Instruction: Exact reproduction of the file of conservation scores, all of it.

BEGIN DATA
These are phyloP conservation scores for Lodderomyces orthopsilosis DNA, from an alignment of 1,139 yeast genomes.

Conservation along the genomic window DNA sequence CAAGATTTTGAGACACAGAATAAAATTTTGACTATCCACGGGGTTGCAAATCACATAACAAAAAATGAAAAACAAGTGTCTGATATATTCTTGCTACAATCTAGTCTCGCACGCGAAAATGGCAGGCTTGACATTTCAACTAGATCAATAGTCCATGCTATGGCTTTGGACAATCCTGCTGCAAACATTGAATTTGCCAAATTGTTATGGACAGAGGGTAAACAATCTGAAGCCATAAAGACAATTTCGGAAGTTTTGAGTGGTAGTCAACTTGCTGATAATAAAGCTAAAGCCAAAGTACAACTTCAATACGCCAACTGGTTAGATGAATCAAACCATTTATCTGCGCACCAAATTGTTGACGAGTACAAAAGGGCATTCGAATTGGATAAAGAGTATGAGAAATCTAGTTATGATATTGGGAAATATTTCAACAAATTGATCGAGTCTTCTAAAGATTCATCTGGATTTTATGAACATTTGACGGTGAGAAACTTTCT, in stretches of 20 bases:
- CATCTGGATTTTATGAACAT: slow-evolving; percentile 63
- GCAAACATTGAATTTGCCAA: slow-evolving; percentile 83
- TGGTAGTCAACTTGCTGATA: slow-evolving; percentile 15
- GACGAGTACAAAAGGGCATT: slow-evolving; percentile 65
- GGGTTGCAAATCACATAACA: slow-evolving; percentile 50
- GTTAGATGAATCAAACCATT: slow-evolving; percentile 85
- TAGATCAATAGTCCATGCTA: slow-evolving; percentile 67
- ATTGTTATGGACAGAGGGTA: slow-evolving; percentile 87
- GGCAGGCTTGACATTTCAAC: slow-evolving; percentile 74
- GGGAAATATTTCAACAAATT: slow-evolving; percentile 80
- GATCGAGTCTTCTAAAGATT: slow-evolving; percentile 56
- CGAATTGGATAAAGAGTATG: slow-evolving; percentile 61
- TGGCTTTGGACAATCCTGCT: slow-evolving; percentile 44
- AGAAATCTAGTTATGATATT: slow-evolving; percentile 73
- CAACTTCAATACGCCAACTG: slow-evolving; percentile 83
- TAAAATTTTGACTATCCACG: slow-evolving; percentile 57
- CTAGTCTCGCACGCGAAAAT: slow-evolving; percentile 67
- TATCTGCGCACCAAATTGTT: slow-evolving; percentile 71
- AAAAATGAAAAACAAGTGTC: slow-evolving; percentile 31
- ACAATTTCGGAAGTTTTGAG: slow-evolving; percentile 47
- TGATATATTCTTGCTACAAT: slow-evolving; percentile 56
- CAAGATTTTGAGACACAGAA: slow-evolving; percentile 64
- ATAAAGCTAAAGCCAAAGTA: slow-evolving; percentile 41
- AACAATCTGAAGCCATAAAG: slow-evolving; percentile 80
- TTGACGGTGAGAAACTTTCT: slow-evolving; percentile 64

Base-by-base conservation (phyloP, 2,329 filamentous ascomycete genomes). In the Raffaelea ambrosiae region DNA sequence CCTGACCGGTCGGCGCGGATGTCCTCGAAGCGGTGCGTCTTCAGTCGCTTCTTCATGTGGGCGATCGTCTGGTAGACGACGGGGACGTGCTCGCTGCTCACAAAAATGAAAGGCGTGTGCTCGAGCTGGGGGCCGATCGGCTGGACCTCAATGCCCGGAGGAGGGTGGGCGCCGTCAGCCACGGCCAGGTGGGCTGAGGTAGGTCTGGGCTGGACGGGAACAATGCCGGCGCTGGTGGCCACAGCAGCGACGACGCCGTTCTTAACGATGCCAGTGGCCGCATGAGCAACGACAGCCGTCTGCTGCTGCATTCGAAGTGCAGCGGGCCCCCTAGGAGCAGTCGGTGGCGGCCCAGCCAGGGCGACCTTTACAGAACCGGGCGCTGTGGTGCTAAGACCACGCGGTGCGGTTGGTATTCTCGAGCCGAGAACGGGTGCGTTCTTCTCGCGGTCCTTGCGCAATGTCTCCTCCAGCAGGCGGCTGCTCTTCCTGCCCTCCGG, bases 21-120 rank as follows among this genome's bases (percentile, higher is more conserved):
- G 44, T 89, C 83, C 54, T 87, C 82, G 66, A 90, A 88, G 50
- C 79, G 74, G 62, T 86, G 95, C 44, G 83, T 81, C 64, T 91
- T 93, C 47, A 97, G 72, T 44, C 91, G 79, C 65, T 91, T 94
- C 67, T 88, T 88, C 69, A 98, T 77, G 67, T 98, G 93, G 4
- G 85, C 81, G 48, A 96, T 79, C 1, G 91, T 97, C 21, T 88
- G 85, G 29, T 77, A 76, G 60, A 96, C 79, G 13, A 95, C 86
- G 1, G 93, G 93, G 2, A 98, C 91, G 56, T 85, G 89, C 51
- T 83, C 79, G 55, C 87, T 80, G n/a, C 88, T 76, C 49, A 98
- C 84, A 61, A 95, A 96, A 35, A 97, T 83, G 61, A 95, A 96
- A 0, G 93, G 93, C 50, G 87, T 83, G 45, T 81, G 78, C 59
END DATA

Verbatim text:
These are phyloP conservation scores for Lodderomyces orthopsilosis DNA, from an alignment of 1,139 yeast genomes.

Conservation along the genomic window DNA sequence CAAGATTTTGAGACACAGAATAAAATTTTGACTATCCACGGGGTTGCAAATCACATAACAAAAAATGAAAAACAAGTGTCTGATATATTCTTGCTACAATCTAGTCTCGCACGCGAAAATGGCAGGCTTGACATTTCAACTAGATCAATAGTCCATGCTATGGCTTTGGACAATCCTGCTGCAAACATTGAATTTGCCAAATTGTTATGGACAGAGGGTAAACAATCTGAAGCCATAAAGACAATTTCGGAAGTTTTGAGTGGTAGTCAACTTGCTGATAATAAAGCTAAAGCCAAAGTACAACTTCAATACGCCAACTGGTTAGATGAATCAAACCATTTATCTGCGCACCAAATTGTTGACGAGTACAAAAGGGCATTCGAATTGGATAAAGAGTATGAGAAATCTAGTTATGATATTGGGAAATATTTCAACAAATTGATCGAGTCTTCTAAAGATTCATCTGGATTTTATGAACATTTGACGGTGAGAAACTTTCT, in stretches of 20 bases:
- CATCTGGATTTTATGAACAT: slow-evolving; percentile 63
- GCAAACATTGAATTTGCCAA: slow-evolving; percentile 83
- TGGTAGTCAACTTGCTGATA: slow-evolving; percentile 15
- GACGAGTACAAAAGGGCATT: slow-evolving; percentile 65
- GGGTTGCAAATCACATAACA: slow-evolving; percentile 50
- GTTAGATGAATCAAACCATT: slow-evolving; percentile 85
- TAGATCAATAGTCCATGCTA: slow-evolving; percentile 67
- ATTGTTATGGACAGAGGGTA: slow-evolving; percentile 87
- GGCAGGCTTGACATTTCAAC: slow-evolving; percentile 74
- GGGAAATATTTCAACAAATT: slow-evolving; percentile 80
- GATCGAGTCTTCTAAAGATT: slow-evolving; percentile 56
- CGAATTGGATAAAGAGTATG: slow-evolving; percentile 61
- TGGCTTTGGACAATCCTGCT: slow-evolving; percentile 44
- AGAAATCTAGTTATGATATT: slow-evolving; percentile 73
- CAACTTCAATACGCCAACTG: slow-evolving; percentile 83
- TAAAATTTTGACTATCCACG: slow-evolving; percentile 57
- CTAGTCTCGCACGCGAAAAT: slow-evolving; percentile 67
- TATCTGCGCACCAAATTGTT: slow-evolving; percentile 71
- AAAAATGAAAAACAAGTGTC: slow-evolving; percentile 31
- ACAATTTCGGAAGTTTTGAG: slow-evolving; percentile 47
- TGATATATTCTTGCTACAAT: slow-evolving; percentile 56
- CAAGATTTTGAGACACAGAA: slow-evolving; percentile 64
- ATAAAGCTAAAGCCAAAGTA: slow-evolving; percentile 41
- AACAATCTGAAGCCATAAAG: slow-evolving; percentile 80
- TTGACGGTGAGAAACTTTCT: slow-evolving; percentile 64

Base-by-base conservation (phyloP, 2,329 filamentous ascomycete genomes). In the Raffaelea ambrosiae region DNA sequence CCTGACCGGTCGGCGCGGATGTCCTCGAAGCGGTGCGTCTTCAGTCGCTTCTTCATGTGGGCGATCGTCTGGTAGACGACGGGGACGTGCTCGCTGCTCACAAAAATGAAAGGCGTGTGCTCGAGCTGGGGGCCGATCGGCTGGACCTCAATGCCCGGAGGAGGGTGGGCGCCGTCAGCCACGGCCAGGTGGGCTGAGGTAGGTCTGGGCTGGACGGGAACAATGCCGGCGCTGGTGGCCACAGCAGCGACGACGCCGTTCTTAACGATGCCAGTGGCCGCATGAGCAACGACAGCCGTCTGCTGCTGCATTCGAAGTGCAGCGGGCCCCCTAGGAGCAGTCGGTGGCGGCCCAGCCAGGGCGACCTTTACAGAACCGGGCGCTGTGGTGCTAAGACCACGCGGTGCGGTTGGTATTCTCGAGCCGAGAACGGGTGCGTTCTTCTCGCGGTCCTTGCGCAATGTCTCCTCCAGCAGGCGGCTGCTCTTCCTGCCCTCCGG, bases 21-120 rank as follows among this genome's bases (percentile, higher is more conserved):
- G 44, T 89, C 83, C 54, T 87, C 82, G 66, A 90, A 88, G 50
- C 79, G 74, G 62, T 86, G 95, C 44, G 83, T 81, C 64, T 91
- T 93, C 47, A 97, G 72, T 44, C 91, G 79, C 65, T 91, T 94
- C 67, T 88, T 88, C 69, A 98, T 77, G 67, T 98, G 93, G 4
- G 85, C 81, G 48, A 96, T 79, C 1, G 91, T 97, C 21, T 88
- G 85, G 29, T 77, A 76, G 60, A 96, C 79, G 13, A 95, C 86
- G 1, G 93, G 93, G 2, A 98, C 91, G 56, T 85, G 89, C 51
- T 83, C 79, G 55, C 87, T 80, G n/a, C 88, T 76, C 49, A 98
- C 84, A 61, A 95, A 96, A 35, A 97, T 83, G 61, A 95, A 96
- A 0, G 93, G 93, C 50, G 87, T 83, G 45, T 81, G 78, C 59